The Turner Prize committee has announced this year’s winner for the top art prize in Great Britain, and it doesn’t involve text-based art, bodily fluids, minimalism, or performance. Instead, artist Richard Wright uses classical fresco techniques learned from Old Masters tradition to create temporary, site-specific installations like the gold-leafed piece currently residing in an empty room in the Tate Britain. The Rorschach-like mural is a far cry from the sensationalist circus of Turners past, and a dark horse winner in this year’s contest.
The catch? Once the exhibition is over, the “breathtaking” untitled fresco will be painted over in white emulsion, never to be seen again. As The Guardian points out, Wright’s work – which cannot be bought, sold, or transported – exists almost completely outside the art market, though he is repped by none other than gallery don Larry Gagosian.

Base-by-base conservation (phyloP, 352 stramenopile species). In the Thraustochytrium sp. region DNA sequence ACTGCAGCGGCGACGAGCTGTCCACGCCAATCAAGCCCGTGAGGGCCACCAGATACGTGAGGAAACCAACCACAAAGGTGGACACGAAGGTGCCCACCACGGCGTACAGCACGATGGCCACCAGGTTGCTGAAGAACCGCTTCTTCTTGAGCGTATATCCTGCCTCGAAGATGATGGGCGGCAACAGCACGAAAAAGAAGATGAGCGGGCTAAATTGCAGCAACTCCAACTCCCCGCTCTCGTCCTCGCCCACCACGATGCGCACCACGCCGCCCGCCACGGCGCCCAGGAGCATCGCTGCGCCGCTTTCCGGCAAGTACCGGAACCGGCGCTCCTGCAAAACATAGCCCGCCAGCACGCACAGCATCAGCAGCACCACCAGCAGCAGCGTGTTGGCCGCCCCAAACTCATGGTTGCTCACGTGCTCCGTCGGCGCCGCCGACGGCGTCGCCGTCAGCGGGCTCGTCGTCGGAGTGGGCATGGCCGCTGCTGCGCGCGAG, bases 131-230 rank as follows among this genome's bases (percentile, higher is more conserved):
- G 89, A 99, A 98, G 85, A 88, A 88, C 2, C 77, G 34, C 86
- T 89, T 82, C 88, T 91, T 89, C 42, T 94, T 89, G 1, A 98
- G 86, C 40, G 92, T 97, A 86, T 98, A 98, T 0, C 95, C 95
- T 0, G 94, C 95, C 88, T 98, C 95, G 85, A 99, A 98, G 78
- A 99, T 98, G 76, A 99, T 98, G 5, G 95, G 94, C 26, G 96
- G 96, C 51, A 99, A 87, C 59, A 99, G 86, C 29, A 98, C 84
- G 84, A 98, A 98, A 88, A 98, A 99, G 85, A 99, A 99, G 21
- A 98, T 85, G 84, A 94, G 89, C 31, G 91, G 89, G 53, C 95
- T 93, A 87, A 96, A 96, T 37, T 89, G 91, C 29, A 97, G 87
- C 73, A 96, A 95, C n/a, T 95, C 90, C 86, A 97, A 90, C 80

Beating out Roger Hiorns – whom bookies were favoring 10-11 – as well as fellow Glaswegian Lucy Skaer and Enrico David, Wright’s win marks a return to what one juror calls “profound originality and beauty” in the Turner Prize.